Ted carried an enormous amount of clout in England, and he had already made it known to the powers-that-be at Heathrow Airport that he would never, ever, fly on any airline other than British European Airways. When we turned up one day for a flight to Frankfurt he saw that we were to board a British United plane and pulled us back off again. Then he disappeared back into the airport with one of the officials who had accompanied us. We waited for half an hour until the airport had provided us with our own private BEA plane. I was impressed.

We flew to Berlin on that trip to play in a television show in Radio Free Berlin (SFB). The big band there, led by Jerry van Rooyen, was very good, with Benny Bailey and Ack van Rooyen in the trumpets, Herb Geller leading the saxes and Joe Harris on drums. I found Berlin to be a wonderful city, never realising that within a few years I would be working in that very same building on a regular basis.

When we arrived back in Heathrow I was immediately surrounded by a PR group holding important looking clipboards. Cameras flashed. Someone gave me a bunch of flowers. A smiling woman thrust a microphone under my nose.

'Congratulations,' she said. 'You are the millionth passenger to fly to Heathrow airport this year.'

The rest of the band gathered around us.

'Don't hang about,' said Ted. We were in a hurry to get to the recording studio.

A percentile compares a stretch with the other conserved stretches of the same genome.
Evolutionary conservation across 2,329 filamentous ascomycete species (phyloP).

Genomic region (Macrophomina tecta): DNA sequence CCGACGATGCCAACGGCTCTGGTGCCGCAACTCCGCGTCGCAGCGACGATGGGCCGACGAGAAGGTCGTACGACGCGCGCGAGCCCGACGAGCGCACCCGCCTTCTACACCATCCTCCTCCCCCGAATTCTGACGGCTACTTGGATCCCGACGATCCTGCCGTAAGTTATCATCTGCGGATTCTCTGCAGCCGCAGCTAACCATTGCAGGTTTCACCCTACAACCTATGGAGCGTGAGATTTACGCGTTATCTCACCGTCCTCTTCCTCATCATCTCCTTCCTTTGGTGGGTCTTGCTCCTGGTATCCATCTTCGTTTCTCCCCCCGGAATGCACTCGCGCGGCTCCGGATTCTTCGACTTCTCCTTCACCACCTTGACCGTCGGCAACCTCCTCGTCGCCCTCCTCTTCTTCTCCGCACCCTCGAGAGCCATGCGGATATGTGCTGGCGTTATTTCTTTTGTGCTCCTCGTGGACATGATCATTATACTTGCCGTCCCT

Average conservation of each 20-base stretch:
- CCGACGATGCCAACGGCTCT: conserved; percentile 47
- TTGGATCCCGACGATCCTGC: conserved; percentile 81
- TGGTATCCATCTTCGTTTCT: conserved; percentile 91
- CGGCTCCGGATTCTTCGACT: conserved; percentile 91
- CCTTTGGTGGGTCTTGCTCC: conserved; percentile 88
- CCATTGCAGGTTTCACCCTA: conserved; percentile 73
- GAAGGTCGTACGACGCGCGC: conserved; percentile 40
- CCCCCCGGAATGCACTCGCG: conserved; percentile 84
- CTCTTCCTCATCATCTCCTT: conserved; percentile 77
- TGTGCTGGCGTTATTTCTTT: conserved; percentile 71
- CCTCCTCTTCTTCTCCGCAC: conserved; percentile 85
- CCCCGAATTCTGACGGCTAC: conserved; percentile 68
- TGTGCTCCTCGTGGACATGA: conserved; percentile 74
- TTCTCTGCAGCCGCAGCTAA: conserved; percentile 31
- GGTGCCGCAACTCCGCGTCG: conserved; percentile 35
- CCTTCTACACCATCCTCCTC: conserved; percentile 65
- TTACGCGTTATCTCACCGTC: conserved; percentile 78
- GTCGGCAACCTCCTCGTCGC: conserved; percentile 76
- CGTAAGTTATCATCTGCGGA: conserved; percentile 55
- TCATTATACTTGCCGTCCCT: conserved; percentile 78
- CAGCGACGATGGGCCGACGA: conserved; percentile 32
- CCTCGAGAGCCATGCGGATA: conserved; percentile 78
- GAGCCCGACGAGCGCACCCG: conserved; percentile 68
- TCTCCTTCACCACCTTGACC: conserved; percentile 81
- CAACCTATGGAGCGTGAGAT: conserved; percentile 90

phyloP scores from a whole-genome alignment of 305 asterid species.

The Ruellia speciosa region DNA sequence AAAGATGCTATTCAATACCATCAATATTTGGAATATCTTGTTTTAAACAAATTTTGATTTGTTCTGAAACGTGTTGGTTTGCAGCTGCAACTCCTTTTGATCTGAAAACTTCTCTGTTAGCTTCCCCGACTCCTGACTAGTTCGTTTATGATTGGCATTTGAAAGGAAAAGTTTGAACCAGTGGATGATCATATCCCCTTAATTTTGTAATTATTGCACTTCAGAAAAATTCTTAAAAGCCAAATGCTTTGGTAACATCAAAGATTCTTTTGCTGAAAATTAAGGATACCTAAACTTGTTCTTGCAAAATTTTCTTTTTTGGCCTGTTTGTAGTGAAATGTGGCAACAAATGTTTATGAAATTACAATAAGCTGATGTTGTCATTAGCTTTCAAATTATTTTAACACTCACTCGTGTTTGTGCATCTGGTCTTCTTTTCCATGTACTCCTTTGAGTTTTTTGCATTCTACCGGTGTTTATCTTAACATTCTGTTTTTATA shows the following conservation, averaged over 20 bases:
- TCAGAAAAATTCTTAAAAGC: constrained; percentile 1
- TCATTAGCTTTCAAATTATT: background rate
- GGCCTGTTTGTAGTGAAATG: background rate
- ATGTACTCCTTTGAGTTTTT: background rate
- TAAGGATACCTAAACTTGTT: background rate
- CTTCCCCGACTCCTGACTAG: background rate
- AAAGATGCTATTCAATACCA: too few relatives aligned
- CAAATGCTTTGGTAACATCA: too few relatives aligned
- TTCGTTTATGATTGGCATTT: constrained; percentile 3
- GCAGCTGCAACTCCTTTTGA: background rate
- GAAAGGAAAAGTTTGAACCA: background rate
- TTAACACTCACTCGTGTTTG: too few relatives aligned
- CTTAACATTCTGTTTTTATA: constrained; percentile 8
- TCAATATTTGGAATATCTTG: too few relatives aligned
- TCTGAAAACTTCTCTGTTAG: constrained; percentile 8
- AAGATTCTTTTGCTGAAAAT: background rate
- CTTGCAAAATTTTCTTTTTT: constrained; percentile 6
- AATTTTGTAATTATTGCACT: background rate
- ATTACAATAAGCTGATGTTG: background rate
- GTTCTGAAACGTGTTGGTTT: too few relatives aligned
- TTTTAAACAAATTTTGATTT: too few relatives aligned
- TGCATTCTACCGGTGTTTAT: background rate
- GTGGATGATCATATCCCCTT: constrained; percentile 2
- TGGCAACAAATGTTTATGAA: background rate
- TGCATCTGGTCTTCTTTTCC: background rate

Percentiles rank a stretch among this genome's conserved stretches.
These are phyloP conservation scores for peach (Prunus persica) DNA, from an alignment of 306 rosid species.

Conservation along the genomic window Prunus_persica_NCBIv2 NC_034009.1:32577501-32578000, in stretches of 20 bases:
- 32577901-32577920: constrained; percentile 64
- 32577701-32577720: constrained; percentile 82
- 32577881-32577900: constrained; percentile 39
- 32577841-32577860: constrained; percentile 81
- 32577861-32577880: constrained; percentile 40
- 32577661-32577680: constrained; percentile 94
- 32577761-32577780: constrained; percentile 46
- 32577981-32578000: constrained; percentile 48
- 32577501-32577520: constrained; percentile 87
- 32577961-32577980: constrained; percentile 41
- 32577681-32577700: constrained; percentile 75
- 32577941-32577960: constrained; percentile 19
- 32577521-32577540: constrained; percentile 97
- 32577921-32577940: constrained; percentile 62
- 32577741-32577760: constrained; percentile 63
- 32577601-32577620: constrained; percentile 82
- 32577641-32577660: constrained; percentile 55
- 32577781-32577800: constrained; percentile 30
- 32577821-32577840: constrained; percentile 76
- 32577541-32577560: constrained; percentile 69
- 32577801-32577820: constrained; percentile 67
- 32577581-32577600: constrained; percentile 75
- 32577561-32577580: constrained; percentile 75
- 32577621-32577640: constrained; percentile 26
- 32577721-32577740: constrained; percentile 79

The girl looked at him. Everyone in the country knew Ted's features from his hundreds of dances, concerts, magazine spreads and television shows. The PR boss had managed to pick the one person in perhaps the whole world who didn't recognise him.

'This will just take a minute,' she said, and turned back to me.

'Now then, this must be a thrilling occasion for you. Are you with this group? What kind of a group is it? Is this a football team?'

'That's it!' I cried. 'A football team. And I must fly! Sorry.' And we left her standing there. Ted gave her a nice smile as we walked away. I handed him the flowers as I went by.

Coming back from Cornwall after a one-nighter with Ted’s band I had a fearful crash with Ken Goldie’s car at around two in the morning. I had overshot the turnoff at a fork leading back to Torquay, where we were all staying at the time. When I'd turned the car around I saw a car coming down the road towards me at high speed. The highway had three lanes at the junction to allow people from my direction to turn right without interrupting the flow of traffic, so I pulled over into the centre lane and stopped to let the oncoming car go by, but for some reason it veered right and ran smack into me. Ken said later that he had thought I was crossing in front of him and tried to pass behind me. 

The impact knocked me backwards down the road for about a hundred yards, smack into a telephone pole. Both cars were badly damaged, and Les Gilbert, Ted’s lead alto player, banged his lip on the console. An ambulance came eventually and took Henry MacKenzie, Wally Smith, Ken and Les to hospital for a check-up. But Henry, Wally and Ken only suffered from shock.

I took a look at the accident site the next morning and then called in at the police station. I was pretty mad, too. In my opinion the junction was not marked clearly enough in the northern direction. From that direction, especially at night, it would seem as if a car waiting to cross were blocking the left-hand lane. That would explain Ken's emergency manouevre. 

I wanted them to hold an investigation into the accident. I certainly didn't want to get blamed for it. The police admitted that it was a notorious black spot and that slow signs were soon to be put up in both directions. Not that they expected anyone to observe them.